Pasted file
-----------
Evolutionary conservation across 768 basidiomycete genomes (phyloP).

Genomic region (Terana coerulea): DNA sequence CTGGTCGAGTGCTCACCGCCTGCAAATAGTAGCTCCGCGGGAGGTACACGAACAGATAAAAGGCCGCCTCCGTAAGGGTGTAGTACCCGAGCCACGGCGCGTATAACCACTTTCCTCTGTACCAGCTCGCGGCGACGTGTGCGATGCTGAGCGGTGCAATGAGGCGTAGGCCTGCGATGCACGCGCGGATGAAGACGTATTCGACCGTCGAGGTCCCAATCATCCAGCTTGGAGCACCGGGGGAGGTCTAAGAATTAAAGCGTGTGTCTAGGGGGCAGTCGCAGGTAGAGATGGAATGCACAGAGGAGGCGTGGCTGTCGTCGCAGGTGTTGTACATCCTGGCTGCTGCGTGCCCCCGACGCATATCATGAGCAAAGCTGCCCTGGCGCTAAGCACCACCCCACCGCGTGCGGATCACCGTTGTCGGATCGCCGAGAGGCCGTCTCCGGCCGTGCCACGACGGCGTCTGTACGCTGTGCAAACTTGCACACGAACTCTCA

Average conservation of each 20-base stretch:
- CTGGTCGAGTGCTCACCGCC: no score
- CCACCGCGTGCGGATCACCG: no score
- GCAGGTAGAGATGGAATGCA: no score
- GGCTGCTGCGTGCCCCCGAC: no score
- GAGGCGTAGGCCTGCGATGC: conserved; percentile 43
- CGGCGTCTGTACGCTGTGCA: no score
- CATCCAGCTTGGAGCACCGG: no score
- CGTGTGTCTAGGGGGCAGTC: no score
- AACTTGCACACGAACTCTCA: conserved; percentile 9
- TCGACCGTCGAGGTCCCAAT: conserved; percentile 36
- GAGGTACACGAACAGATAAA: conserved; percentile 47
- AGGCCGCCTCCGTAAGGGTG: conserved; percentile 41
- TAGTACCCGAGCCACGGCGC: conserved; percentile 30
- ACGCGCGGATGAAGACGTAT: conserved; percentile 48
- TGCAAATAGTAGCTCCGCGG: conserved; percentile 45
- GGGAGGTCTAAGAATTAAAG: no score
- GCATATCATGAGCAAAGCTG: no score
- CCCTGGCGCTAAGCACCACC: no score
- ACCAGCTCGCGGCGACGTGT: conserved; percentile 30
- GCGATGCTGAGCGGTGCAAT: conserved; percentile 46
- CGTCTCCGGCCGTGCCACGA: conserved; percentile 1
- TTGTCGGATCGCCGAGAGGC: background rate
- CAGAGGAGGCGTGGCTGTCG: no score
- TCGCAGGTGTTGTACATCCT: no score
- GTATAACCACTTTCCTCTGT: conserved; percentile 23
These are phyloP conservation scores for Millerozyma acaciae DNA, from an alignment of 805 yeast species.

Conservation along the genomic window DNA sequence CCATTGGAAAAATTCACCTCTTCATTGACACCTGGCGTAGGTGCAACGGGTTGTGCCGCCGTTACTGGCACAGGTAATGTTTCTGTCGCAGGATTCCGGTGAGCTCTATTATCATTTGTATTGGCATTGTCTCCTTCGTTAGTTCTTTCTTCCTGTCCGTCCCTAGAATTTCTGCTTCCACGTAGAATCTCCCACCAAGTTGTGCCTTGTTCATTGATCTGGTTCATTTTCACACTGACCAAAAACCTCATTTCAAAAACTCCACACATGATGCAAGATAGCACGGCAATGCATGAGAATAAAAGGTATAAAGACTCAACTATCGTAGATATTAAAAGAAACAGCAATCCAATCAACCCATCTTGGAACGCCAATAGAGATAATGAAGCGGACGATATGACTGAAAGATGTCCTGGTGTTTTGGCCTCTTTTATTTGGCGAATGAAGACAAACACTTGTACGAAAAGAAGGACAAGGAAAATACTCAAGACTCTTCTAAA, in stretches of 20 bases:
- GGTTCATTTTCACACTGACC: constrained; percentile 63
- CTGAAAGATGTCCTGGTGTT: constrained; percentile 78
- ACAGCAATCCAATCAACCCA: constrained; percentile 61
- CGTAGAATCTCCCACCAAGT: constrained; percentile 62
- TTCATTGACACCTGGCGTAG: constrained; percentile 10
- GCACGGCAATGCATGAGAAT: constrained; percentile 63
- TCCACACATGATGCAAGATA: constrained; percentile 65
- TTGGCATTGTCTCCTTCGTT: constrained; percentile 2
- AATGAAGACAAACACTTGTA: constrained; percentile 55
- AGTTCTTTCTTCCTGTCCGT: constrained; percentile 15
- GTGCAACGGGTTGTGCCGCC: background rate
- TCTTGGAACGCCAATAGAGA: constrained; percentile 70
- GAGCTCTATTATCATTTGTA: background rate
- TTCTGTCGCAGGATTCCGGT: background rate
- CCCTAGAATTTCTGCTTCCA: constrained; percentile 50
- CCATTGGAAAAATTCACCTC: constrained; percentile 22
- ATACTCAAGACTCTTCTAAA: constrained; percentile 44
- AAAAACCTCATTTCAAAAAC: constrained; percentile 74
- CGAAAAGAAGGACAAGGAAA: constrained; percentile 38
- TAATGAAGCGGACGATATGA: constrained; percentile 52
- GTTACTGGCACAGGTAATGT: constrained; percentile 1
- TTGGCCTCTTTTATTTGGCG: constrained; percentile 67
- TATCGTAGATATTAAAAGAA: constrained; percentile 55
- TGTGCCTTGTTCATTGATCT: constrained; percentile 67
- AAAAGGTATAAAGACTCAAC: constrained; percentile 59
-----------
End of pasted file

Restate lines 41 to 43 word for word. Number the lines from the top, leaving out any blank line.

- GTGCAACGGGTTGTGCCGCC: background rate
- TCTTGGAACGCCAATAGAGA: constrained; percentile 70
- GAGCTCTATTATCATTTGTA: background rate